“When my daughter started kindergarten, there wasn’t snack time and I felt like we dodged the bullet. It was really first grade when we realized we were going to have to do a lot more than we thought,” says Thanita Glancey, an Illinois mom of two children with life-threatening allergies. “It’s really about the amount of effort you can put in. How much you advocate for your child is how safe your child will be.”

© Vstock/Alamy

While each youngster is an individual with different needs, there are common steps for advocating that work in schools, daycare, gyms, camps, activity centers and a variety of other settings.

Identify challenges.

It’s always better to be proactive than reactive, so identifying safety concerns in advance is important. Start by walking through the established schedule and thinking about areas that might pose a difficulty with your child’s condition. Snack and lunch times are likely the first to come to mind but they aren’t the only ones.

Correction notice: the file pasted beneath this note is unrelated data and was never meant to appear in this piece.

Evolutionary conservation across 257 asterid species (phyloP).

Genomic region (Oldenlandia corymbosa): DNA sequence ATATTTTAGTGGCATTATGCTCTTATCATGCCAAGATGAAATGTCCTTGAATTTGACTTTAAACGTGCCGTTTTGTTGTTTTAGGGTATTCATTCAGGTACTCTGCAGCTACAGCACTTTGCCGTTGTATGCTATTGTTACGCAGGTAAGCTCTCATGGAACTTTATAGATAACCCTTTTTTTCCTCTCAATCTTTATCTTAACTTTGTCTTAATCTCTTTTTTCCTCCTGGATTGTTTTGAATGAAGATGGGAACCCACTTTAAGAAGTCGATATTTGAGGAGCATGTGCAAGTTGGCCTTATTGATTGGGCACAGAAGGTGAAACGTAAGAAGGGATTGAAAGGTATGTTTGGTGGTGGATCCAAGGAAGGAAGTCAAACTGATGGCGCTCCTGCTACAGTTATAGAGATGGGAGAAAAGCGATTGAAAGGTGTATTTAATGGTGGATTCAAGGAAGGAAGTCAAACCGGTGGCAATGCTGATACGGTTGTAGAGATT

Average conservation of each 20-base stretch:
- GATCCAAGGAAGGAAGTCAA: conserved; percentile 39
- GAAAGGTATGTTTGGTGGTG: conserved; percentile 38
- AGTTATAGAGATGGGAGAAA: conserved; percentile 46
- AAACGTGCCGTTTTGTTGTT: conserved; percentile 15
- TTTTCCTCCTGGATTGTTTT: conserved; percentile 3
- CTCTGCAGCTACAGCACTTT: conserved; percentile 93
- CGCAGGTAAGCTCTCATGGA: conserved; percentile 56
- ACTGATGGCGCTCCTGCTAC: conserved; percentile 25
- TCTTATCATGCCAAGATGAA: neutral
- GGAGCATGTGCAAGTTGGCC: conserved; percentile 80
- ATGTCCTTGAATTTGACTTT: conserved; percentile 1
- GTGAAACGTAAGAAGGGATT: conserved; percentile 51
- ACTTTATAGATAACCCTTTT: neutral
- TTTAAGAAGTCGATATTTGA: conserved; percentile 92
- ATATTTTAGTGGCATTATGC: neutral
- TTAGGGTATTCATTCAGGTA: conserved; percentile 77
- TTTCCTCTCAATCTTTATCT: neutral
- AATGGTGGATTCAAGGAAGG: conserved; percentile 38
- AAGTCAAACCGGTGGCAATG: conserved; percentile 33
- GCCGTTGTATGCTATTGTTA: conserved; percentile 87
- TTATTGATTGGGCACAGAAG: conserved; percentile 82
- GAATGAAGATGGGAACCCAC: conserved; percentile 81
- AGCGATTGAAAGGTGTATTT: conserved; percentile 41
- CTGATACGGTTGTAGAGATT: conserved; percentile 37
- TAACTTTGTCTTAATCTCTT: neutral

Does the organization allow parents to send treats for birthdays? What celebrations will occur and do they involve food? Is food used for learning activities, such as counting games? Are foods and supplies containing your child’s allergens used in arts and crafts projects? Are there field trips planned? Will your child ride the bus? If your child requires medications, where will they be stored and who has access to them? Who is trained to administer them and do they have written permission to do so?

Make a list of your concerns and prioritize them. For each one, think about three things: your ideal solution, a reasonably acceptable solution and your non-negotiable bottom line.

Understand your resources.